Raw Thought

by Aaron Swartz

What Happens in Batman Begins

Warning: Naturally, spoilers follow — for both Batman Begins and The Dark Knight Rises.1

We begin in the 1980s, when the global forces of evil have decided to institute a new economic policy on the world. Their nefarious plan dramatically exacerbates inequality, making the rich filthy rich while the poor suffer terrible levels of unemployment.

The difference is that in the Batman universe, Gotham’s leading billionaire (Thomas Wayne) can’t stand the suffering and begins investing in the city when the government won’t. He builds a giant Keynesian supertrain in a desperate attempt to get the city back to work. But, in an ironic twist, he ends up murdered by one of the desperate poverty-stricken citizens he’s trying so hard to help.

The murder of the billionaire shocks the surviving billionaires, leading them to reverse their neoliberal policies. Instead of getting tough on crime, they decide to indulge criminals, with a deep willingness to treat criminality as merely a mental health problem.

As the billionaires retreat from power, organized crime steps in, taking their place in buying off judges and unions and cops. Instead of being run by Wayne Enterprises, the city ends up being run by mob boss Carmine Falcone.

But a few rogue elements in the police and DA’s office refuse to be bought off. They free the man who murdered Thomas Wayne in exchange for his testimony against Falcone. Bruce Wayne, the billionaire’s son, is so haunted by his personal demons that he can’t stand this trade-off. When his childhood-friend-turned-rogue-ADA points out the selfishness of his position, he confronts Falcone. When Falcone explains that Bruce will always live in fear of what he does not understand, Bruce sets off on a quest to understand criminals.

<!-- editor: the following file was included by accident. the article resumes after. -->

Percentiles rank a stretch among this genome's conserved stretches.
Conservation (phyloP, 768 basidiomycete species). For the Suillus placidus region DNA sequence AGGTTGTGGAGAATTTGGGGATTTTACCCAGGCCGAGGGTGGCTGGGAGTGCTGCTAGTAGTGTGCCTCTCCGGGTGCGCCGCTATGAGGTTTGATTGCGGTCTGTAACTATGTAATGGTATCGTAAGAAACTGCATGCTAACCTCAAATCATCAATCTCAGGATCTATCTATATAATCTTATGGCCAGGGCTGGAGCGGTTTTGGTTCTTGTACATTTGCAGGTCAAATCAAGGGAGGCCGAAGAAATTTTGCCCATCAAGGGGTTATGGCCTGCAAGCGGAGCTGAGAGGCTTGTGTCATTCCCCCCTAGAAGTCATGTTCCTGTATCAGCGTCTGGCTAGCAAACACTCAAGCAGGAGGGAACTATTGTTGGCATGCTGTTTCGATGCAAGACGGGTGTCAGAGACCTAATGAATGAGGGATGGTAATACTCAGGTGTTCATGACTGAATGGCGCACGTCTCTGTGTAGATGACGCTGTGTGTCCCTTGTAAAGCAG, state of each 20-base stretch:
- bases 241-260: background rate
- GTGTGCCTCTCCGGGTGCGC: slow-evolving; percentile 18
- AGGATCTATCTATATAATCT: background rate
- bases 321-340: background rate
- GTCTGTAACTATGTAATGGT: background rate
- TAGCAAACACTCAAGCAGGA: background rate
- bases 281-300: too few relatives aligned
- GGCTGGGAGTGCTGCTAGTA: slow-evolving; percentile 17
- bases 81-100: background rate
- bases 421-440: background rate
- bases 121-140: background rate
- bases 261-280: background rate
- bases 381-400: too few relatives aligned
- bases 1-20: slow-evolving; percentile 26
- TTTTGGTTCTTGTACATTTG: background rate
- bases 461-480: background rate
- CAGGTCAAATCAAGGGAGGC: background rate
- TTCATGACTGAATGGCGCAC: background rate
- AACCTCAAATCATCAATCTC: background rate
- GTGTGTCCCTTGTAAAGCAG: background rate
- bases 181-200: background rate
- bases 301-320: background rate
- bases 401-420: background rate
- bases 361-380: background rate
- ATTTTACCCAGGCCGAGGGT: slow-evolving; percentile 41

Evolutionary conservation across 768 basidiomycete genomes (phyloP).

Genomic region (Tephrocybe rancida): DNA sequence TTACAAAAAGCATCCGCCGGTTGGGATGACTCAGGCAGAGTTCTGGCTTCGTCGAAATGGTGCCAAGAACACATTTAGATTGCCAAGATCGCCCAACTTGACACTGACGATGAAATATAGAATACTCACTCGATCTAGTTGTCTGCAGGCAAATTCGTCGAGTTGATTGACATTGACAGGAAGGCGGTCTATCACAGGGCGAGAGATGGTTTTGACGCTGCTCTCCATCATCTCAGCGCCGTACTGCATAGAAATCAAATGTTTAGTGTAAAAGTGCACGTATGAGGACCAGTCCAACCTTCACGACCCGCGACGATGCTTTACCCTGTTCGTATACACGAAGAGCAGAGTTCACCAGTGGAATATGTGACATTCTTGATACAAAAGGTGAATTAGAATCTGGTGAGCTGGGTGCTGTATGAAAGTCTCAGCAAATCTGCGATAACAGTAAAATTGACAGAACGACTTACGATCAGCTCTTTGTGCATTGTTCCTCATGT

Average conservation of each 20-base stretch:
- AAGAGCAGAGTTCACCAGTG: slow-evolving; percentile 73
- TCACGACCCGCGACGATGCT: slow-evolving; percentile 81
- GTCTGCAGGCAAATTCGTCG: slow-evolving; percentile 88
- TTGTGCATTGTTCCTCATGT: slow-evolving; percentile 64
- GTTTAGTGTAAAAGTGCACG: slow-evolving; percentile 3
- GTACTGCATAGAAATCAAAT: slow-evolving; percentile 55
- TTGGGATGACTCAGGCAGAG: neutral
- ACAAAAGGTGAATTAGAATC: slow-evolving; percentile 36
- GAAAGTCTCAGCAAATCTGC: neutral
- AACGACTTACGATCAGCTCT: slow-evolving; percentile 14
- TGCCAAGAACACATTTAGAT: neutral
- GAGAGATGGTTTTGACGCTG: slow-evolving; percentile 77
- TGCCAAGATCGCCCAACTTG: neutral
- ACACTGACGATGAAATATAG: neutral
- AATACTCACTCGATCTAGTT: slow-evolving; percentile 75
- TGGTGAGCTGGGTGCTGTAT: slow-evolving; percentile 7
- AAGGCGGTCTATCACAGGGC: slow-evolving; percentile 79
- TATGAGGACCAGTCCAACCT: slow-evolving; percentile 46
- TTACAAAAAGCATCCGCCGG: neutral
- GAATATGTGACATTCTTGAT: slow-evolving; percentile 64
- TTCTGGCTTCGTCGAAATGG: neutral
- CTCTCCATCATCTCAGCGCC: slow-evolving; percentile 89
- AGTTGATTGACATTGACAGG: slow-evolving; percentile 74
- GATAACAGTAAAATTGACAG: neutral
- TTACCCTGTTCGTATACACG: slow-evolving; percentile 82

His search concludes in a far eastern terrorist training camp, which turns out to be backed by the same global forces of evil that invented neoliberalism. It’s the year 2000 and they have a new plan: attacking Gotham with the hope of inspiring enough fear that the city will destroy itself.2

Bruce, still haunted by the execution of his parents, refuses to become an executioner himself and, instead of joining the plot, sets fire to the camp before returning to clean up Gotham his own way. He begins by putting together a case against Falcone and re-seizing control of Wayne Enterprises by buying up its shares on the public market.

In doing so, he begins a reversal of history that eventually culminates in The Dark Knight Rises. His attack on Falcone leads to a new era of tough-on-crime, which dethrones the organized criminals and allows the wealthy to seize power again. The wealthy quickly reinstitute neoliberalism and buy back Bruce’s shares on the public market, putting Wayne Enterprises back in their hands. But the global forces of evil step in once again to “restore balance” by letting Bane to release the organized criminals.3 Bruce Wayne goes back to being an innocent child of privilege and the trilogy ends exactly where it started.4

  1. Batman Begins is very clearly the mirror image of The Dark Knight Rises (some scenes are almost word-for-word the same), so understanding one can help us understand the other. 

  2. Yes, in this trilogy 9/11 really was an inside job, from the same folks who brought you Reaganomics. 

  3. Democrats, Republicans, organized crime, or billionaire financiers — whoever tries to seize power, the global forces of evil continue to hold the reins from behind-the-scenes, making sure nobody changes the system too much. 

  4. Exactly, right down to how Robin (who see as a small boy in the first film, the same way we see Bruce in flashbacks) ends the film frustrated by the system (the same way Bruce was frustrated by Rachel) and is about to head out in a quest of his own, following the same path Bruce Wayne took. Thus the cycle continues. 

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August 22, 2012


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